44 Common Garden Pests

You can identify pest damage in one of two ways: You see the insect or the damage it causes. Use chemical sprays only as a last resort. Where possible, try pest traps and barriers, biological controls and organic sprays first.

May 12, 2020
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Red Spider Mites

The tiny mites live under leaves and suck sap, causing yellow mottling. Fine webs are sometimes visible. Raise humidity and use a biological control under glass. Otherwise try organic sprays.

Learn More : Controlling Aphids, Slugs and Snails

Gall Mites

These microscopic mites suck sap and cause abnormal growths. These include raised pimples or clumps of matted hairs on leaves, or enlarged buds. Most are harmless and can be tolerated.


Bagworms are the larval form of a moth that attacks evergreens and other trees. The worm inside each bag feeds on the evergreen bush or tree, building a case around itself for protection from predators. The case is made from bits of the plant the insect is feeding on and slowly enlarges over time as the insect grows. Females lay eggs in the bags in late fall. The best control, if you only have a few bagworms, is to handpick the bags and drop them into soapy water or put them out with the trash. Predatory insects including wheel bugs or insect-eating birds will attack these insects, even inside their bags. You can also spray traditional or bioinsecticides. Follow directions carefully on timing. Once larvae are more mature and tucked into thicker bags, the chances of a spray reaching the worm itself are small.

Japanese Beetles

Japanese beetles aren't picky about what flowers they chew and even attack the otherwise pest-proof purple coneflower.

Learn More : 10 Ways To Deal With Japanese Beetles

Leaf Miner

Leaf miners create discolored blotches or surface trails on leaves. Most leaf miner damage is relatively harmless and can be left untreated.

Codling Moth

To avoid maggots in apples, spray emerging caterpillars twice using bifenthrin, starting in midsummer. Also hang pheromone traps in late spring to catch male moths and prevent them from mating.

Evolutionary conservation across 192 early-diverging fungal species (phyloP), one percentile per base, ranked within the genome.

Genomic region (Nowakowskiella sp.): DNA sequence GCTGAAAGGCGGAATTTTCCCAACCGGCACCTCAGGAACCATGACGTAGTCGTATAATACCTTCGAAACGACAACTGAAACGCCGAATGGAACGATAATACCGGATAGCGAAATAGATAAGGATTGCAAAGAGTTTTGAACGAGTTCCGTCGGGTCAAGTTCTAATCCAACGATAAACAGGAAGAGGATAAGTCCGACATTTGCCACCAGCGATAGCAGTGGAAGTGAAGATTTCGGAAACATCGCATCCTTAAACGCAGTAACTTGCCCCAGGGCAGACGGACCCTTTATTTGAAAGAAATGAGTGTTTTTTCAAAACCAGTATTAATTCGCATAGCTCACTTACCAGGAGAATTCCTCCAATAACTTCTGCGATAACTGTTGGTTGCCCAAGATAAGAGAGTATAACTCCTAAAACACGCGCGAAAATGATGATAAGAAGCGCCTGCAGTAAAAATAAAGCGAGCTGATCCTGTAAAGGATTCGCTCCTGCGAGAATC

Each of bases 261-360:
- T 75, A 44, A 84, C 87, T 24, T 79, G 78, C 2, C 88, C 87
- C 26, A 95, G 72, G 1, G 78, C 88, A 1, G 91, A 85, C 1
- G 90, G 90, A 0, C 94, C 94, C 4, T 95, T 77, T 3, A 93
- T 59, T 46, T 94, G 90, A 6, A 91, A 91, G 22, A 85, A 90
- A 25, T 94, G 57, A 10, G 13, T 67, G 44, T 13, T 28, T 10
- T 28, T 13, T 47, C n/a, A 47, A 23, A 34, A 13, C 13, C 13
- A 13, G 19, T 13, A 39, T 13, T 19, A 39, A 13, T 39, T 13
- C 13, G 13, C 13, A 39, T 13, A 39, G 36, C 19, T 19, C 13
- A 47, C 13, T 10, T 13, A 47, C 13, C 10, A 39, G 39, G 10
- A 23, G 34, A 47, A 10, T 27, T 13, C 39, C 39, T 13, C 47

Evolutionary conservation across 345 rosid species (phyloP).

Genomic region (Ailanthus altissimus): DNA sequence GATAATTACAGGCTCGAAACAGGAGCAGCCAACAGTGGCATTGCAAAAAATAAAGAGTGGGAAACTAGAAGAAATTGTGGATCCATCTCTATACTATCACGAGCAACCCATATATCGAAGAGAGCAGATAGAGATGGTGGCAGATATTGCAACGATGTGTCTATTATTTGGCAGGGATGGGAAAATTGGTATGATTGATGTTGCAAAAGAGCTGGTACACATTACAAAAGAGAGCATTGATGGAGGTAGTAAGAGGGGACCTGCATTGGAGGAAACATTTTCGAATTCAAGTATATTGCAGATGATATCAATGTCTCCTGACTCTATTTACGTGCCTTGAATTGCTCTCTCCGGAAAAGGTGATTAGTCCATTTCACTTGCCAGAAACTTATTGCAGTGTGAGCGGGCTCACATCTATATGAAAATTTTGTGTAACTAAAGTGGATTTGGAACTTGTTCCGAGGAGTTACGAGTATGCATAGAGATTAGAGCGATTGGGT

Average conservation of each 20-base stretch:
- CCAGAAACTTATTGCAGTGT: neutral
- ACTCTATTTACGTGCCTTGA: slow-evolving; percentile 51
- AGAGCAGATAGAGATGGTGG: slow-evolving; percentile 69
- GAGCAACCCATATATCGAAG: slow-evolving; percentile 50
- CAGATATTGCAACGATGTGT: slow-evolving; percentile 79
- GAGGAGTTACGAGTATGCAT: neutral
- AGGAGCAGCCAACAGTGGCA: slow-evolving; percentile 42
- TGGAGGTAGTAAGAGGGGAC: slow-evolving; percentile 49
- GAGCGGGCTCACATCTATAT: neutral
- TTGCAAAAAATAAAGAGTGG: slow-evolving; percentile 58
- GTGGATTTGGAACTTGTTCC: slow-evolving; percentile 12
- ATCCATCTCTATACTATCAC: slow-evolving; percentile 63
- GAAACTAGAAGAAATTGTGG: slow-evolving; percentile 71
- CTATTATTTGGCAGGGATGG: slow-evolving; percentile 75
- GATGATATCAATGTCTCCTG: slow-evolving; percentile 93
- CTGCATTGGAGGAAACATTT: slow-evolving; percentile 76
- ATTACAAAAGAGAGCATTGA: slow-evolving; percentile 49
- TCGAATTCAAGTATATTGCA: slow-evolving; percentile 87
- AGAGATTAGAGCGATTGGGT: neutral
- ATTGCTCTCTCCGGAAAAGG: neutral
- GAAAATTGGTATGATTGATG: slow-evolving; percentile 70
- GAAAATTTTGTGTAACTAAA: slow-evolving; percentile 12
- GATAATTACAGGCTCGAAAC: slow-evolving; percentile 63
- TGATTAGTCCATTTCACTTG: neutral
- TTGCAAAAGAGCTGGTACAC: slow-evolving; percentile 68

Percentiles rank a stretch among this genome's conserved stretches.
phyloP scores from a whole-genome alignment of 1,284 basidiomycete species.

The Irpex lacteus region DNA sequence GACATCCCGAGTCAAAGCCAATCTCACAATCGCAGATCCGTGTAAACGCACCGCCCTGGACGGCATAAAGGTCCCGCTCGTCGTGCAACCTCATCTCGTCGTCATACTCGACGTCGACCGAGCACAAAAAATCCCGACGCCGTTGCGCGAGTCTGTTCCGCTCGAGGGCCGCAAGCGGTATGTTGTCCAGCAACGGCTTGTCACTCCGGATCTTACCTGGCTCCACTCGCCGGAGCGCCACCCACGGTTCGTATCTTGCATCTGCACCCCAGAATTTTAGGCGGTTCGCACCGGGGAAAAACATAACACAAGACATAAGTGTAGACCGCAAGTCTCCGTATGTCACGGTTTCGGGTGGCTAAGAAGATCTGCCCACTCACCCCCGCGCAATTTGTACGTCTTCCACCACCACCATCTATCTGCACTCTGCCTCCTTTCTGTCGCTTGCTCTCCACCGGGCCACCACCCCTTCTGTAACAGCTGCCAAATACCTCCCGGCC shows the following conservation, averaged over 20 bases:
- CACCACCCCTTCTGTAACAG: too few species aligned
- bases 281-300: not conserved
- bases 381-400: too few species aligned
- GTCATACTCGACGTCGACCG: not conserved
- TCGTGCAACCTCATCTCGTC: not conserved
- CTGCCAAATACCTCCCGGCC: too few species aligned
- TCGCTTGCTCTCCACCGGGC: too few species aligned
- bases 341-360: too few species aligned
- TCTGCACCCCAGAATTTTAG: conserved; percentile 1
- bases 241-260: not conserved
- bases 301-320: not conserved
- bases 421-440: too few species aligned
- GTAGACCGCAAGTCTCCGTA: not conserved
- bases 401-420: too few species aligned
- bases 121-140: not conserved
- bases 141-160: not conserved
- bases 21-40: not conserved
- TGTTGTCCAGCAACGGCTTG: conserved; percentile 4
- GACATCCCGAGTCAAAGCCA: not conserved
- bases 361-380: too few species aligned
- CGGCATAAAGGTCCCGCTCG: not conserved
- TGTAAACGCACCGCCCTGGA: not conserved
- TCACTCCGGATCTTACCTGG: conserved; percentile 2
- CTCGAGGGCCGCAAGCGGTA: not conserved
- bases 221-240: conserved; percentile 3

Winter Moth

In spring, the leaves of fruit trees are webbed together and hide green caterpillars inside. Holes are visible when leaves expand. Apply sticky traps to capture adult moths.


Aphids leave a sticky substance called honeydew on plants, which can allow black fungus to grow.

Scale Insects

Tiny blister or shell-like bumps on leaf backs result in poor growth. Other symptoms are sticky excretions and sooty mold on evergreens. Wash off mold, and spray with horticultural oil.


Under glass, hang yellow sticky pads to trap the tiny white flying adults, which suck sap from plants; use a biological control (Encarsia wasp) on larvae or spray with organic chemical controls.

Learn More : Controlling Whiteflies and Aphids

Viburnum Beetle

Both the adults and larvae eat holes in the leaves, mainly on Viburnum tinus and V. opulus; this can slow growth and looks unsightly. Spray badly affected plants in spring with bifenthrin or thiacloprid.


This tiny black sap-sucker, known as "thunder fly," causes white patches on the petals and leaves of indoor plants, and also peas, leeks, onions and gladioli. Use biological controls.

Vine Weevil Larvae

Small cream grubs with a brown head feed on plant roots, especially those growing in containers or with fleshy roots. This can cause plants to suddenly collapse.

Adult Vine Weevil

The adult beetle is nocturnal, flightless and makes notches in leaves. Use a biological control (nematodes).

Cabbage White Caterpillars

These voracious eaters decimate brassicas and nasturtiums. Rub off egg clusters and pick off any caterpillars you find.

Tomato Moth

The tomato moth damages fruits. Pick off any caterpillars you find.

Rose Slug